Parents and Children Together (PACT) is a six-year evaluation of the Healthy Marriage and Responsible Fatherhood grant program to help couples build and sustain healthy relationships and marriages, and to strengthen positive father-child interaction.
- Implementation and process evaluation
- Qualitative research
- Systematic reviews
- Medicaid and CHIP
- Early Childhood
- Child Welfare
- Systematic Evidence Reviews
- Training and Re-employment
- Family Support
- Strengthening Families and Responsible Fatherhood
- Human Services
Adam Dunn’s research focuses on implementation and process evaluation, including qualitative and quantitative analysis of the successes and challenges of program implementation.
He currently contributes to evaluations of the Administration for Children & Families’ Regional Partnership Grant program, which seeks to increase the well-being of children who are at-risk because of substance use by a parent or caregiver; Dunn analyzes participant characteristics, implementation, and program dosage. Recently, he contributed to an implementation analysis of programs to connect children to affordable health insurance coverage. He also provides evaluation technical assistance and cross-site support to grantees conducting impact evaluations of healthy marriage and responsible fatherhood programs and grantees providing health insurance enrollment assistance to low-income families.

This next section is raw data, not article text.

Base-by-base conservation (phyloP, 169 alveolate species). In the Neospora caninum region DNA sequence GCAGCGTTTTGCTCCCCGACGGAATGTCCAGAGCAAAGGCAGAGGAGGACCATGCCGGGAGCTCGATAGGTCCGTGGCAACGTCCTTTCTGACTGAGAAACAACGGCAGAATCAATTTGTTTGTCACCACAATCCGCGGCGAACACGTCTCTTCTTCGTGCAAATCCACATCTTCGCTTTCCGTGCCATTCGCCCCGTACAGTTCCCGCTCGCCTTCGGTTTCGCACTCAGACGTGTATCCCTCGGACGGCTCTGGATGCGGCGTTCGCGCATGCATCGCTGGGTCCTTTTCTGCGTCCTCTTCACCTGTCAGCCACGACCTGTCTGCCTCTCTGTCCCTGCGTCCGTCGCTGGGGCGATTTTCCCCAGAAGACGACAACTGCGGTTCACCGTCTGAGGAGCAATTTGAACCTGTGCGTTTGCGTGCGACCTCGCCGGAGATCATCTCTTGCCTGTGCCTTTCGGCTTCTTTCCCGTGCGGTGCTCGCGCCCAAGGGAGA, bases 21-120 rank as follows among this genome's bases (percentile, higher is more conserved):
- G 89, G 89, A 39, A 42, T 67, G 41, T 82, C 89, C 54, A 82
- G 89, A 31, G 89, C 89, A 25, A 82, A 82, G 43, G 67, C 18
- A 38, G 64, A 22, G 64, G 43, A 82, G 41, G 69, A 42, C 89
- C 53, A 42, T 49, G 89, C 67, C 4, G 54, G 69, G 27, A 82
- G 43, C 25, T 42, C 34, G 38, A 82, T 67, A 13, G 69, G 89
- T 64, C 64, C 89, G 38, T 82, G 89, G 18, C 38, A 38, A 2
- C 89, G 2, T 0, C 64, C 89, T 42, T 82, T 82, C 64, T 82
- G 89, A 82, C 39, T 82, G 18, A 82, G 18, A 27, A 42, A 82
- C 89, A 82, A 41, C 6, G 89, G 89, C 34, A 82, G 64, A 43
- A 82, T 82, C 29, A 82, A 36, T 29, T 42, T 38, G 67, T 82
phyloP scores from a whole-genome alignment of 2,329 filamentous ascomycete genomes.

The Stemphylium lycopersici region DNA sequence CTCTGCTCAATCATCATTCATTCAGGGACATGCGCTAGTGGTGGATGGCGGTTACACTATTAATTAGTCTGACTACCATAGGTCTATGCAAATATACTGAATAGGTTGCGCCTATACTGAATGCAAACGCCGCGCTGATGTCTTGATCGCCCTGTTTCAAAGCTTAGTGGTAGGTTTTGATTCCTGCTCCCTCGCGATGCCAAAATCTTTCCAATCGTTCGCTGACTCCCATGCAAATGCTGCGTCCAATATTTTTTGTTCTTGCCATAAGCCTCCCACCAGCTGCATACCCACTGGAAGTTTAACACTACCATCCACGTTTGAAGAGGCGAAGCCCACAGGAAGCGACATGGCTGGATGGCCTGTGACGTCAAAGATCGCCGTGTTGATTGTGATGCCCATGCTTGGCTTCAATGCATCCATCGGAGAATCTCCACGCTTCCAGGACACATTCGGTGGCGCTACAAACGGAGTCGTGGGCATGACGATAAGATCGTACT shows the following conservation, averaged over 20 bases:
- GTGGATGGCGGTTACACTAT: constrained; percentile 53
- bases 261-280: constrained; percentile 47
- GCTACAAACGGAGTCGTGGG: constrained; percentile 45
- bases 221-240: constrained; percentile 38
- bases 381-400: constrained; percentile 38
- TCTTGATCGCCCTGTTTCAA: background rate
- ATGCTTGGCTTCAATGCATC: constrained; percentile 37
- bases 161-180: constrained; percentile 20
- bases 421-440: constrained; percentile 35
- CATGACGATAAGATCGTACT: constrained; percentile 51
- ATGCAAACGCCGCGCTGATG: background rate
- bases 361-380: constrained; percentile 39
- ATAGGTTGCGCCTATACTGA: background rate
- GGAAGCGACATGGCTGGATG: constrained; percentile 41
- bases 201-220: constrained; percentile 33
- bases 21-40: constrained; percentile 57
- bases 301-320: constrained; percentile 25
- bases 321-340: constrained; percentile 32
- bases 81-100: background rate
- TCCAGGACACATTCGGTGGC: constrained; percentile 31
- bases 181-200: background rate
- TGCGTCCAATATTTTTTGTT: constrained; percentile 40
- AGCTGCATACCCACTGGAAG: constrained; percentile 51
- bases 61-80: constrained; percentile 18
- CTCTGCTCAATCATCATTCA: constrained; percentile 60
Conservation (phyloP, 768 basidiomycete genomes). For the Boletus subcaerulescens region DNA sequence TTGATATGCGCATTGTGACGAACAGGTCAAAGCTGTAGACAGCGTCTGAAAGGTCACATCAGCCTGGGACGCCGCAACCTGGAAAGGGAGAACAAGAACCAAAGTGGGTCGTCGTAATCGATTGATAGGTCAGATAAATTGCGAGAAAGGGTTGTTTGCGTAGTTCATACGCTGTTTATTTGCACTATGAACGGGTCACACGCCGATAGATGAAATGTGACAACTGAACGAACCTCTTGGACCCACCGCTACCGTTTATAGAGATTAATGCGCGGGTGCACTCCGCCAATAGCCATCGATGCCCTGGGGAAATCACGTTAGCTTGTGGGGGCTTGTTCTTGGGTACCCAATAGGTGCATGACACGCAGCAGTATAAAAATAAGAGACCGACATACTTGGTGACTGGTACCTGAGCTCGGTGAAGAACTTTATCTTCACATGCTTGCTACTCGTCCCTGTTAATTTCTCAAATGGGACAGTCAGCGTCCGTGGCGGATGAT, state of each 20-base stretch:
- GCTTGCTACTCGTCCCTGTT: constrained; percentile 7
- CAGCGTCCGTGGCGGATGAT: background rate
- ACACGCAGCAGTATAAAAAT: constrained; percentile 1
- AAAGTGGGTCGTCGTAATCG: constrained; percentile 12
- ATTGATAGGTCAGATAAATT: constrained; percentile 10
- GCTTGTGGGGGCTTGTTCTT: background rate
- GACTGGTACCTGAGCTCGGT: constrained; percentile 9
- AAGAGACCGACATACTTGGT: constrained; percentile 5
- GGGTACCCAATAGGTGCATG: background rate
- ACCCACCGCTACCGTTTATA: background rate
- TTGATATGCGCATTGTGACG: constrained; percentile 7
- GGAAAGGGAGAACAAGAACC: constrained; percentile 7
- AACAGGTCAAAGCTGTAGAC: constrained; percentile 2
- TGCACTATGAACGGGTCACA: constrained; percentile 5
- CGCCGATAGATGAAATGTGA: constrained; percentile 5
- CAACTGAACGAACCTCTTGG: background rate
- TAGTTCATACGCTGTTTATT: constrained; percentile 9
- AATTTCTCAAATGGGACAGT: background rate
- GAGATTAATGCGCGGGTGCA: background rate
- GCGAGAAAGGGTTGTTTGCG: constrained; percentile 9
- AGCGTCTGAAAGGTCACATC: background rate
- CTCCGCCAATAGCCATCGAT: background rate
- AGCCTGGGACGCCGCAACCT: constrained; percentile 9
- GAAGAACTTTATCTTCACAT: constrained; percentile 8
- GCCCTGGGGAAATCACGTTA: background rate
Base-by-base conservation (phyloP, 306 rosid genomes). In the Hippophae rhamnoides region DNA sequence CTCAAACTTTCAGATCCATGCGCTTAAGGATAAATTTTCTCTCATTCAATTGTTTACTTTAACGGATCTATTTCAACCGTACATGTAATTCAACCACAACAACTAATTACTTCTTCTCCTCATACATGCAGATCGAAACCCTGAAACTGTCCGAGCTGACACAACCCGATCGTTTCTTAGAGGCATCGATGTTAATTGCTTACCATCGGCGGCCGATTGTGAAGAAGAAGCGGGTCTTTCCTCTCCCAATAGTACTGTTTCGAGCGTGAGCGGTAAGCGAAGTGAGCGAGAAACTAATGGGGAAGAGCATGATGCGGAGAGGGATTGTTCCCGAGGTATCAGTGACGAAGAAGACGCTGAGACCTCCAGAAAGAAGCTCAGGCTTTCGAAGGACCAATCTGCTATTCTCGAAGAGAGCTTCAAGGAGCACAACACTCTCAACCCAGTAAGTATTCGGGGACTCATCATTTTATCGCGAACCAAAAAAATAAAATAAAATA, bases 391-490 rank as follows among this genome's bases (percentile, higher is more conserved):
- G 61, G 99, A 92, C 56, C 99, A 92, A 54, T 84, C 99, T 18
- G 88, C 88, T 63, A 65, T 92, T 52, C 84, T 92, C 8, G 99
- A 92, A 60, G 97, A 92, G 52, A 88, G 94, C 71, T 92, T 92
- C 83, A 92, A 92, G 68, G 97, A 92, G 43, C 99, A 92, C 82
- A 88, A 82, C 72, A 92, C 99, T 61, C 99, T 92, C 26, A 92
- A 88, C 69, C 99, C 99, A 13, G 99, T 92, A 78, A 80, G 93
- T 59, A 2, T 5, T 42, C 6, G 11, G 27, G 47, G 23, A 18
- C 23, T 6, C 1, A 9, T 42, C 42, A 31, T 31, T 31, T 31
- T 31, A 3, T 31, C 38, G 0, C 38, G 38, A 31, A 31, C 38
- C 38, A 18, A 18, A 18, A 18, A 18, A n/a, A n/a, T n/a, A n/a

In past work, he was a task lead or deputy project director on evaluations of early childhood education programs, school–family engagement models in families with young children, and training and reemployment programs for dislocated and disadvantaged workers. He also served as a senior reviewer on review efforts as part of the What Works Clearinghouse.
Dunn, who joined Mathematica in 2011, holds an M.P.P. in public policy analysis from the University of California, Berkeley.
Parents and Children Together (PACT)
Evaluating Outcomes and Impacts of Social Enterprises Run by REDF's Portfolio Organizations
Mathematica's evaluation—the Mathematica Jobs Study or MJS—included five evaluations: (1) an implementation study, (2) an outcomes study, (3) a quasi-experimental design (QED) study, (4) a monitoring study, and (5) a cost benefit analysis (CBA).